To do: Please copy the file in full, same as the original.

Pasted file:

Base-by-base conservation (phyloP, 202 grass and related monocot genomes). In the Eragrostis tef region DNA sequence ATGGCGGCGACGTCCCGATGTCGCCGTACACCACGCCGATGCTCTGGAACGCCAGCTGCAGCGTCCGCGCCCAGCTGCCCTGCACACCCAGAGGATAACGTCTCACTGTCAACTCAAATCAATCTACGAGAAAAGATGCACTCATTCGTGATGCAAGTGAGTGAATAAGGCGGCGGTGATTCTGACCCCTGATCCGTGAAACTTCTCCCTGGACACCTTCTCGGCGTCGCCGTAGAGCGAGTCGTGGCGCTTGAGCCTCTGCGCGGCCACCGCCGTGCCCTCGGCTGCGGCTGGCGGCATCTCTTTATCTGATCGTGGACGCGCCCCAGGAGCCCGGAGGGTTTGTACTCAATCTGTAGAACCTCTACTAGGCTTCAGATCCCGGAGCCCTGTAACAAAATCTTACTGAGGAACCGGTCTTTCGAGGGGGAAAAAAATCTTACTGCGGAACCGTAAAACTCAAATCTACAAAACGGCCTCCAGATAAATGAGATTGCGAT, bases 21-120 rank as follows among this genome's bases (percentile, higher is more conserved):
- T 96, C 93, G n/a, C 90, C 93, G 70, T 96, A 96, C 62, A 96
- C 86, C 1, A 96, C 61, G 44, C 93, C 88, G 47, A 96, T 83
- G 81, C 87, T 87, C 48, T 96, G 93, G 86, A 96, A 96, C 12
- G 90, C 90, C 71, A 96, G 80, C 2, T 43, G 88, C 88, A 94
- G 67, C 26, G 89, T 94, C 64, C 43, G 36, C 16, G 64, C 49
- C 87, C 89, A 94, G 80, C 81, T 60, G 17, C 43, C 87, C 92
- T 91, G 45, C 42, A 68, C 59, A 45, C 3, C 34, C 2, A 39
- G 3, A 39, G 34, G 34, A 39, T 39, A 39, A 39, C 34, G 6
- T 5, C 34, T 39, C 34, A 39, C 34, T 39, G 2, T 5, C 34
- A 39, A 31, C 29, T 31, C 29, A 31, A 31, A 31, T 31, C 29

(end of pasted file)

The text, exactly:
Base-by-base conservation (phyloP, 202 grass and related monocot genomes). In the Eragrostis tef region DNA sequence ATGGCGGCGACGTCCCGATGTCGCCGTACACCACGCCGATGCTCTGGAACGCCAGCTGCAGCGTCCGCGCCCAGCTGCCCTGCACACCCAGAGGATAACGTCTCACTGTCAACTCAAATCAATCTACGAGAAAAGATGCACTCATTCGTGATGCAAGTGAGTGAATAAGGCGGCGGTGATTCTGACCCCTGATCCGTGAAACTTCTCCCTGGACACCTTCTCGGCGTCGCCGTAGAGCGAGTCGTGGCGCTTGAGCCTCTGCGCGGCCACCGCCGTGCCCTCGGCTGCGGCTGGCGGCATCTCTTTATCTGATCGTGGACGCGCCCCAGGAGCCCGGAGGGTTTGTACTCAATCTGTAGAACCTCTACTAGGCTTCAGATCCCGGAGCCCTGTAACAAAATCTTACTGAGGAACCGGTCTTTCGAGGGGGAAAAAAATCTTACTGCGGAACCGTAAAACTCAAATCTACAAAACGGCCTCCAGATAAATGAGATTGCGAT, bases 21-120 rank as follows among this genome's bases (percentile, higher is more conserved):
- T 96, C 93, G n/a, C 90, C 93, G 70, T 96, A 96, C 62, A 96
- C 86, C 1, A 96, C 61, G 44, C 93, C 88, G 47, A 96, T 83
- G 81, C 87, T 87, C 48, T 96, G 93, G 86, A 96, A 96, C 12
- G 90, C 90, C 71, A 96, G 80, C 2, T 43, G 88, C 88, A 94
- G 67, C 26, G 89, T 94, C 64, C 43, G 36, C 16, G 64, C 49
- C 87, C 89, A 94, G 80, C 81, T 60, G 17, C 43, C 87, C 92
- T 91, G 45, C 42, A 68, C 59, A 45, C 3, C 34, C 2, A 39
- G 3, A 39, G 34, G 34, A 39, T 39, A 39, A 39, C 34, G 6
- T 5, C 34, T 39, C 34, A 39, C 34, T 39, G 2, T 5, C 34
- A 39, A 31, C 29, T 31, C 29, A 31, A 31, A 31, T 31, C 29